“The atmosphere we breathe normally is full of positive and negative ions,” he adds. “Air-conditioning, lack of ventilation, and long dry spells remove negative ions...the best ratios of negative to positive ions are associated with waterfalls and the time before, during and after storms,” says Howard. “The worst are found in windowless rooms and closed, moving vehicles.”

Our love of waterfalls only underscores that people thrive when they are exposed to nature on a regular basis. A 2013 study in the journal Environmental Science & Technology definitively linked exposure to nature directly with improved mental health, comparing the mental health of those who moved from city landscapes to greener, more natural settings with those who relocated in the reverse direction. Researchers found that those who relocated to settings with a higher exposure to nature were noticeably happier during the three-year study period. “[E]nvironmental policies to increase urban green space may have sustainable public health benefits," they concluded.

In another recent study, researchers sampled the effects of nature on 537 University of Rochester students in both real and imagined situations, and found that individuals who spent time outdoors—or even just imagined themselves in nature—consistently experienced higher energy levels and increased feelings of happiness. Study participants who spent just 20 minutes outdoors a day experienced significant increases in energy levels as well as noticeable mood boosts. Even indoor plants played a role in helping study participants feel more energized.

Another way to look at it would be to consider our sedentary, indoor lifestyle as a drain on our energy reserves and taxing to our mood and general sense of well-being. In the landmark 2005 book Last Child in the Woods, Richard Louv coined the term “nature deficit disorder” to explain how our lack of time outdoors has led to behavioral problems in kids and adults alike. Louv’s prescription? Spend more time outdoors (away from screens) interacting with nature and each other.

In case you needed another reason to get off the couch and out into the woods on a waterfall hike, now you have it. You’ll be sharper. You’ll be more productive. You’ll be invigorated. And you’ll be happier.

CONTACTS: The Owner's Manual for the Brain, amzn.to/3gAlLTm; Last Child in the Woods, amzn.to/3kcRb4b; “Green spaces deliver lasting mental health benefits,” medicalxpress.com/news/2014-01-green-spaces-mental-health-benefits.html.


Dear EarthTalk: Is DEET natural and is it safe to use topically as a mosquito repellent? And which formulations and concentrations are advised? -- M. Frey, Milwaukee, WI

DEET (short for “diethyltoluamide”) is a synthetic compound invented by the U.S. Army in 1946 that can be applied topically to repel mosquitos, ticks, fleas, chiggers, leeches and other biting insects. Unlike other repellents which actually deter bugs with smells they don’t like—or even kill them on contact—DEET just makes it harder for pests to smell us so they are more likely to leave us alone.

DEET has been available to the general public since the Army “released” it in 1957, and today it remains most people’s repellent of choice, with 90 percent market penetration in the U.S. An estimated one-third of Americans use DEET to protect them from not only mosquito bites but also mosquito-borne illnesses like Eastern Equine Encephalitis, West Nile Virus, the Zika virus and malaria, not to mention tick-borne illnesses like Lyme disease and Rocky Mountain spotted fever.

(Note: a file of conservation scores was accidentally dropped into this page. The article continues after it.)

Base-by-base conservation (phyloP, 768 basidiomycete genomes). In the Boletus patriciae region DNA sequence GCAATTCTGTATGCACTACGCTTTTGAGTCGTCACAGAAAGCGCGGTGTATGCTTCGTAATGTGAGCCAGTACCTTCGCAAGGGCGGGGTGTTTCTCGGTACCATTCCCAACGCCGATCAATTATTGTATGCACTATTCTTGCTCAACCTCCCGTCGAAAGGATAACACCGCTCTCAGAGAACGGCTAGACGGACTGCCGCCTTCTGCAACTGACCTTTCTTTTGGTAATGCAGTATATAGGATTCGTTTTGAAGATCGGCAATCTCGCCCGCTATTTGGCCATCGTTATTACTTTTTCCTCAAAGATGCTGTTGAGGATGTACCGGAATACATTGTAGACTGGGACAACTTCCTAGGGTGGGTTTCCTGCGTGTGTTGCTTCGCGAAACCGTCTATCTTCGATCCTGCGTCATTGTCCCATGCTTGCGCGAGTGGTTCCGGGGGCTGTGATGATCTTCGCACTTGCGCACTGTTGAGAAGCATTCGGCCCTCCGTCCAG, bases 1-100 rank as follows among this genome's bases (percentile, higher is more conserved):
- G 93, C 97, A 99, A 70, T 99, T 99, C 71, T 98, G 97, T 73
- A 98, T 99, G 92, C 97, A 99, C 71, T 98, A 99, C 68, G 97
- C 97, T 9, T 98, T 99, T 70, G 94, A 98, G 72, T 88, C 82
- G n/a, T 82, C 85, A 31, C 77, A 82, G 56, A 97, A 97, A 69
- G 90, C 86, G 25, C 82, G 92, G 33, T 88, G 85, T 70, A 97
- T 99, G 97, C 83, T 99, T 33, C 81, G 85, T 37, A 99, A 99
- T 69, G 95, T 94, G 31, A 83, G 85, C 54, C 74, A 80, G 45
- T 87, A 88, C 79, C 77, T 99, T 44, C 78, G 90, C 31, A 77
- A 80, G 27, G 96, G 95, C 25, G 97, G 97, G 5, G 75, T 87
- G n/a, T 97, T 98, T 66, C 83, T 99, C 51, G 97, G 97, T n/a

DEET is not only effective, it’s also convenient; it is sold in a variety of formulations (liquid, lotion, spray, towelette) ranging in strength from 5-99 percent. The U.S. Environmental Protection Agency (EPA) considers DEET safe to use topically, and has approved 30 companies to sell some 120 different DEET-based repellents online and in store shelves across the U.S. And with 90 percent market penetration for insect repellents, DEET seems to be here to stay.

That said, many of us are still concerned about the safety of DEET for our health and the environment. According to the non-profit Environmental Working Group (EWG), exposure to high concentrations of DEET can irritate the eyes and in very rare cases impair the nervous system, with symptoms including seizures, tremors and slurred speech. But despite these risks, EWG acknowledges that DEET is still probably the safest option for preventing insect-borne diseases.

If you want to use DEET, keep in mind that pediatricians generally recommend not using it on babies up to two months old, but otherwise sticking to concentrations of 10-30 percent for infants and children. The stronger the concentration of the DEET you apply, the longer lasting protection you’ll get from mosquitoes. Consumer Reports found that 99 percent of DEET formulations gave up to 12 hours of protection while lower concentrations (20-34 percent) lasted 3-6 hours.

If you want to avoid DEET altogether, there are several effective alternatives available, including Picaridin and PMD (AKA Oil of Lemon Eucalyptus). Meanwhile, several botanical oils (castor oil, cedar oil, citronella oil, clove oil, geraniol oil, lemongrass oil, peppermint oil, rosemary oil, soybean oil) are known for repelling insects, but EWG warns most of these are not very effective, won’t last long and could trigger allergic reactions in the user on their own.

To decide what’s best for you and your family given where you live and the risks for insect-borne diseases there, check out the EPA’s “Find the Repellent that is Right for You” search tool which bases its recommendations on your inputs regarding what you are trying to battle, how long you will be outside and potentially exposed, active ingredient preference, and even preferred brand name.

CONTACTS: EPA’s “Find the Repellent that is Right for You,” epa.gov/insect-repellents/find-repellent-right-you; EWG’s Guide to Bug Repellents, ewg.org/research/ewgs-guide-bug-repellents; “Is DEET Bad for You (and Your Kids)?” health.clevelandclinic.org/is-deet-bad-for-you-and-your-kids/.

EarthTalk® is produced by Roddy Scheer & Doug Moss for the 501(c)3 nonprofit EarthTalk. See more at https://emagazine.com. To donate, visit https://earthtalk.org . Send questions to: question@earthtalk.org .